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Time to Lift Travel Ban to Israel

Time to Lift Travel Ban to Israel

Dr. Richard L. Benkin writes from USA

In April 2005, I participated in a meeting between Bangladeshi Ambassador Shamsher M. Chowdhury and US Congressman Mark Kirk in Kirk’s Washington office.  During the meeting, Shamsher announced unambiguously that “Bangladesh’s ban on travel to Israel has been lifted.”  Obviously, that was not the case.  Yet, the Ambassador obviously believed that doing so would be a positive step for Bangladesh’s relations with the United States.  While it is impossible to know if Shamsher Chowdhury was misinformed or dishonest with the statement, the Congressman became aware of the duplicity.  Several top officials from the previous government continued to make ongoing promises of the travel ban’s imminent removal.  None turned out to be true.

Were they truthful and the ban to be lifted, the people of Bangladesh would benefit considerably.  To begin with, for Bangladesh’s actual and potential economic partners, the travel ban to Israel groups it with the wrong set of countries.  Would Bangladesh rather be associated with Iran and Syria (ban travel to Israel) or with Egypt and Jordan (no travel ban)?  Among the SAARC nations, Bangladesh is the only country with a strictly enforced travel ban.  (Pakistan formally bars such travel, but its citizens can go there anyway by obtaining “no objection” certificates before leaving the country.)  Regionally, Bangladesh is almost isolated in this position.  India and Myanmar, the two nations bordering Bangladesh, as well as China, Nepal, and all of Southeast Asia except Malaysia not only have no travel ban but have relations with Israel as well.  All of their people enjoy the benefits that such relations bring.  And even while Pakistan has no relations, the flurry of diplomatic activity between Israel and Pakistan of late exposed extensive business and other interactions between the two countries.

Israelis are known for their unexcelled leadership in the fields of medicine, agriculture, security, and in high tech fields and citizens of other countries are benefiting from it.  Bangladesh has had its chances recently, too.  In 2006, I conveyed an offer for Israeli doctors to set up eye clinics in Bangladesh, clinics which in developing countries all over the world and have bring sight to many sightless people—especially children.  The Israelis do this free of charge.  The BNP government rejected it.  The Israelis also offered to provide a number of Bangladeshis free training in its agricultural schools in Israel, training courses that are sought after because of their excellence, and are otherwise quite costly.  Again, the BNP turned it down.  Why in the world would the BNP turn down these services to its people without even consulting them about it?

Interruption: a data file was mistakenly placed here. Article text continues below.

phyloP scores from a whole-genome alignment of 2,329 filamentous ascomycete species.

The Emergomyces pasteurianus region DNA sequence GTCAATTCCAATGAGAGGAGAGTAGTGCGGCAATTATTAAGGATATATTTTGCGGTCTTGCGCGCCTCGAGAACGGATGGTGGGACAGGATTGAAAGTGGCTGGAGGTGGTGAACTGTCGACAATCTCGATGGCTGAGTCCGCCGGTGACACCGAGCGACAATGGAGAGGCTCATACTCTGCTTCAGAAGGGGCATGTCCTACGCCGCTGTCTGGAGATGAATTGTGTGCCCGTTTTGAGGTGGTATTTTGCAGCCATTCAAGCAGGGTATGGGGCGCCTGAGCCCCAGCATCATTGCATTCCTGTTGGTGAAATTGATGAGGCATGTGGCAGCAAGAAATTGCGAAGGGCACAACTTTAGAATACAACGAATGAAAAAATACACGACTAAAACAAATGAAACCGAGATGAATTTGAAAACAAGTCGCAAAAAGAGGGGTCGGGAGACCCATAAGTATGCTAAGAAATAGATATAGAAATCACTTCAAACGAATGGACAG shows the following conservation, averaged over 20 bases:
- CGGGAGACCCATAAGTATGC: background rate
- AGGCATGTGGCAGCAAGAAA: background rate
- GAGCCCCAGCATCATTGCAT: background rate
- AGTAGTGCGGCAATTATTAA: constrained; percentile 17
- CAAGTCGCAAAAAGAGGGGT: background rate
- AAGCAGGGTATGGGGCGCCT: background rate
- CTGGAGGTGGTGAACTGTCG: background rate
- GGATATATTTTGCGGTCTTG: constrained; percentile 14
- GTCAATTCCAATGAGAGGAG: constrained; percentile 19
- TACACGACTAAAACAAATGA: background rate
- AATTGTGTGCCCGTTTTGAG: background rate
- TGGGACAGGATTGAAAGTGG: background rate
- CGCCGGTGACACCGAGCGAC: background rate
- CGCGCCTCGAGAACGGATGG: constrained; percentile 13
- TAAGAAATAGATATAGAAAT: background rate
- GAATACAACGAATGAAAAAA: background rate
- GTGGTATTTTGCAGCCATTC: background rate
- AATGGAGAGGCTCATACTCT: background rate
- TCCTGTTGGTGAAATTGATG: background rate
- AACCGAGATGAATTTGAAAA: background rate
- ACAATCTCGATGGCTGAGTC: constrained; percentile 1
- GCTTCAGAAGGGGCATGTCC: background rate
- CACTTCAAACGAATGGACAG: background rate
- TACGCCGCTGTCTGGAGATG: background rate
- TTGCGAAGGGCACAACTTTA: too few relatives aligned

The public rationale is that maintaining the strict ban is done in “solidarity with the Palestinian people”—a ridiculous claim even on the surface.  First of all, those Palestinian Arabs themselves travel to Israel proper every day where they receive gainful employment and other benefits.  The citizens of two of the three states that fought the most wars with Israel now travel there without restriction; Egyptians and Jordanians do, Syrians do not.  Syria lags far behind the other two on every indicator of citizen satisfaction.  By trying to be more Palestinian than the Palestinians, Bangladesh marginalizes itself with regard to any possible influence on Middle East events.  Bangladesh, it will be recalled was barred from sending peacekeeping troops to Lebanon for that very reason.  And that is a shame, as I pointed out in my 2003 article, “Dear Bangladesh,” Bangladesh is uniquely situated to play a key role in the Middle East.  Unfortunately, it has thus far shunned such a productive role with previous governments preferring showy displays—such as the travel ban—over substance.  The Cairo-based Ibn Khaldun Center for Development Studies noted the same, adding “many Arab countries have prohibited their citizens from traveling to Israel, a practice which actually benefits the Israelis above all else.”  The Center’s point is that nations that maintain travel bans out of some sense of political correctness are actually hurting the cause they purport to support.